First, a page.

Tracy Kelly, President Of Kelly Mortgage And Realty Inc. Sees Rates For Jumbo Loans Drop 1-pppd-175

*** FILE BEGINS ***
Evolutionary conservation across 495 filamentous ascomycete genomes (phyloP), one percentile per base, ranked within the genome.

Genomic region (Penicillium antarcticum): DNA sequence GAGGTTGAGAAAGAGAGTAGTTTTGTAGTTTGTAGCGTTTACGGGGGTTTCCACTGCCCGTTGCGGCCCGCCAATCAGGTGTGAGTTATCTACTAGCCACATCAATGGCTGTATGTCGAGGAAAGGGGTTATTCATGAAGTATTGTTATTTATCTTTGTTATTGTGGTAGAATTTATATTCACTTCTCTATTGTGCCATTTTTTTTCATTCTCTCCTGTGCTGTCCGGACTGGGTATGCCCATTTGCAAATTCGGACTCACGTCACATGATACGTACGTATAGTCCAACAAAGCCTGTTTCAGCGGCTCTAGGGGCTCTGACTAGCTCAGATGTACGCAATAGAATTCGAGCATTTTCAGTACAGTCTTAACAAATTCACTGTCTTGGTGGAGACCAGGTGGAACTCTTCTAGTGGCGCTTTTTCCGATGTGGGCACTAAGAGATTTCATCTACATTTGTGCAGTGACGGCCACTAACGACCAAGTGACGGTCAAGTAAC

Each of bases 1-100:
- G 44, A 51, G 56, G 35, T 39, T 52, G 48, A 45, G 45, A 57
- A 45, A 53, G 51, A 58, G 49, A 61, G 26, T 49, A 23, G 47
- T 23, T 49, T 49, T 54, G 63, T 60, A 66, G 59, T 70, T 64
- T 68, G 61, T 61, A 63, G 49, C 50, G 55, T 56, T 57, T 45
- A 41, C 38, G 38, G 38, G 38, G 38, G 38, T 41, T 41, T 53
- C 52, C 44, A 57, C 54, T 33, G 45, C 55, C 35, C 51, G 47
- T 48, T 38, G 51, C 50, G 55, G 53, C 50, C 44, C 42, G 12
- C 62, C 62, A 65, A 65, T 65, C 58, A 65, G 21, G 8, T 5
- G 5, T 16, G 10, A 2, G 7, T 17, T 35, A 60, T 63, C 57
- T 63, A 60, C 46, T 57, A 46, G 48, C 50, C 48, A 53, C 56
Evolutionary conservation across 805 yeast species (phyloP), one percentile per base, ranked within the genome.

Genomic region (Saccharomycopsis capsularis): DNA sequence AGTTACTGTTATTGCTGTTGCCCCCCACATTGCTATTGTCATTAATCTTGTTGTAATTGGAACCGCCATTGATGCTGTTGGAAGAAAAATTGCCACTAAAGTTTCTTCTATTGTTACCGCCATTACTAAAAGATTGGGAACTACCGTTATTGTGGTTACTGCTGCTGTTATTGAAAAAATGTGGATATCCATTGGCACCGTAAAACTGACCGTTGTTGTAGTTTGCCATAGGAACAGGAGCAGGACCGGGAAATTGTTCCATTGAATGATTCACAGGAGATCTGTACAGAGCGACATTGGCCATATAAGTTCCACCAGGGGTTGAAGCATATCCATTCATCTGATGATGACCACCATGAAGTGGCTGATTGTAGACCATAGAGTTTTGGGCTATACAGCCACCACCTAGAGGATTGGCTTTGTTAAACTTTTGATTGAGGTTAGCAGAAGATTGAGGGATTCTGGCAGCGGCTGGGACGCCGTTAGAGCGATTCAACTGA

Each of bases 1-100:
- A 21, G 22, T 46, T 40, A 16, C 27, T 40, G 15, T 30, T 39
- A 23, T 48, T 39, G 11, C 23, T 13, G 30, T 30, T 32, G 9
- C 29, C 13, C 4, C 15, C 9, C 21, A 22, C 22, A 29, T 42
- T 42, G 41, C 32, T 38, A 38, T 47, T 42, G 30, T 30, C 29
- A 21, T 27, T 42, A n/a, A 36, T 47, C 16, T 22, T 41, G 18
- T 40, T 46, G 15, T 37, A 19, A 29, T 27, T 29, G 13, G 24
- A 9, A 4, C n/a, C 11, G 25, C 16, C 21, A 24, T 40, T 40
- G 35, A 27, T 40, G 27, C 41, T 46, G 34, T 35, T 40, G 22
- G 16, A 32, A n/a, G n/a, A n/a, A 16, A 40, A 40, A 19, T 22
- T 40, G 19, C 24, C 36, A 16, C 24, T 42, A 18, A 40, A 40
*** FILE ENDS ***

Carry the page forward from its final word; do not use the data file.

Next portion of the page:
Tracy Kelly, President of Kelly Mortgage And Realty Inc. of Aliso Viejo, CA has seen during the last week in February, 2010 that rates for a Jumbo Mortgage have gone down by a full percentage point. Rates on jumbo mortgages — loans of more than $729,750 in Orange County, California with highest-cost housing — shot up during the financial crisis as lenders and loan investors shunned loans that they considered a higher risk. Rates on big mortgages were especially high relative to those on smaller loans. Due to the high cost of homes in Orange County, CA this was bad news for home buyers. The high interest rates for borrowers in Orange County, California’s expensive housing market made refinancing almost impossible for many Kelly’s clients. This is beginning to change as the jumbo-loan market is starting to return to normal. Two weeks ago, the average interest rate on 30-year fixed-rate jumbos dropped to 5.79%, a nearly five-year low, according to rate tracker Informa Research Services of Calabasas. It edged up to 5.88% on Tuesday, still very attractive by historical standards. The average is down from well above 7% in late 2008. Rates are even lower on so-called hybrid adjustable mortgages, on which the rate is fixed for, say, five years and then adjusts annually. For example a client with a five-year hybrid adjustable loan identical to his old one, except that now they would be paying about 5%, down from 6%. Banks are also relaxing slightly some of their requirements for jumbo loans. That’s an encouraging sign because the market for jumbos, in contrast with the rest of the mortgage business, isn’t being propped up by our US government. The lower rates and somewhat easier terms reflect newfound confidence among banks in the housing market. That’s because, by definition, jumbos are too big to be bought by Freddie Mac and Fannie Mae or to be insured by the Federal Housing Administration. Plus, the private market for mortgage-backed bonds dried up when the loan problems hit. So lenders making jumbo loans these days must be willing to take the risk of keeping them in their portfolios. The maximum amounts for Freddie Mac and Fannie Mae "conforming" mortgages, and for FHA mortgages, are set by Congress. The cutoff for single-family homes was $417,000 from 2006 until February 2008, when lawmakers increased it temporarily to $729,750 in certain high-cost areas, including Los Angeles, Orange and Ventura counties. Conforming loans top out at $500,000 in Riverside and San Bernardino counties and $697,500 in San Diego County. The increased upper limits, which have been extended until the end of this year, have created a three-tier system in expensive areas, mortgage professionals say: loans of up to $417,000, which are the easiest to obtain and carry the lowest rates; "conforming jumbos" from $417,000 to $729,750, which are somewhat harder to get and have slightly higher rates; and true jumbos, with the toughest standards and highest rates. In the boom years of 2005 and 2006, interest rates were typically no more than a quarter of a percentage point higher on jumbo loans than on conforming loans, according to Informa Research. That widened as the mortgage meltdown intensified and home prices dropped in late 2007. The spread ballooned to nearly 1.7 percentage points in early 2009 after the entire credit system froze. But this year the rate spread has narrowed to less than a percentage point. It could shrink more if conforming-loan rates rise as expected after the Federal Reserve wraps up a $1-trillion-plus program to support the market for conforming loans next month. In addition to lower rates, down-payment requirements are being relaxed in some cases. For example, to write a jumbo loan in coastal areas of Los Angeles and Orange counties, Kelly Mortgage and Realty Inc. looks for a 20% down payment or that percentage of equity, down from 25% last year. The reason: Tracy Kelly believes high-end home prices are stabilizing in those coastal counties. But lenders still requires higher down payments in the Inland Empire and other battered housing markets such as Florida, Nevada and Arizona, where prices for jumbo-size homes don’t appear to be stabilizing. Jumbo loans remain much harder to get than before the credit crunch and recession. Borrowers typically must have a credit score of at least 700, .pared with boom-era minimums in the 600s, though Tracy Kelly has noted that some lenders was again making sub-700 jumbos available. Tracy Kelly sees that it is now a fact that, unless home buyers down payments are very large, borrowers must provide evidence of high in.e, have sizable bank accounts as a cushion against the unforeseen and occupy the houses themselves. In Orange County, CA there are clear signs that the jumbo market has loosened. One is an increasing availability of "stated in.e" loans — those that don’t require proof of in.e — of as much as $2 million to borrowers with at least a 40% down payment. Also, instead of a true jumbo loan, some "piggyback" second loans are available again to help certain borrowers with 25% down payments pay for high-priced homes. Despite the confidence in the market that such terms imply, lenders and mortgage investors are still dealing with piles of bad jumbos made during the boom. Delinquencies of 60 days or more on prime jumbo loans that were packaged into securities jumped to 9.6% in January, up from 3.7% a year earlier, Fitch Ratings reported this month. The jumbo delinquency rate in California climbed to 11.3% from 4.1% a year earlier. For now, the jumbo market remains limited to the volume of loans that banks are willing and able to keep on their books. But there is hope for a return to private outside funding. Although no jumbos have been turned into securities for at least two years, packages of delinquent jumbos have begun to be sold again to "vulture" investors, a sign that the secondary market for the loans may revive. Many brokers in Orange County see this as a positive sign. 相关的主题文章: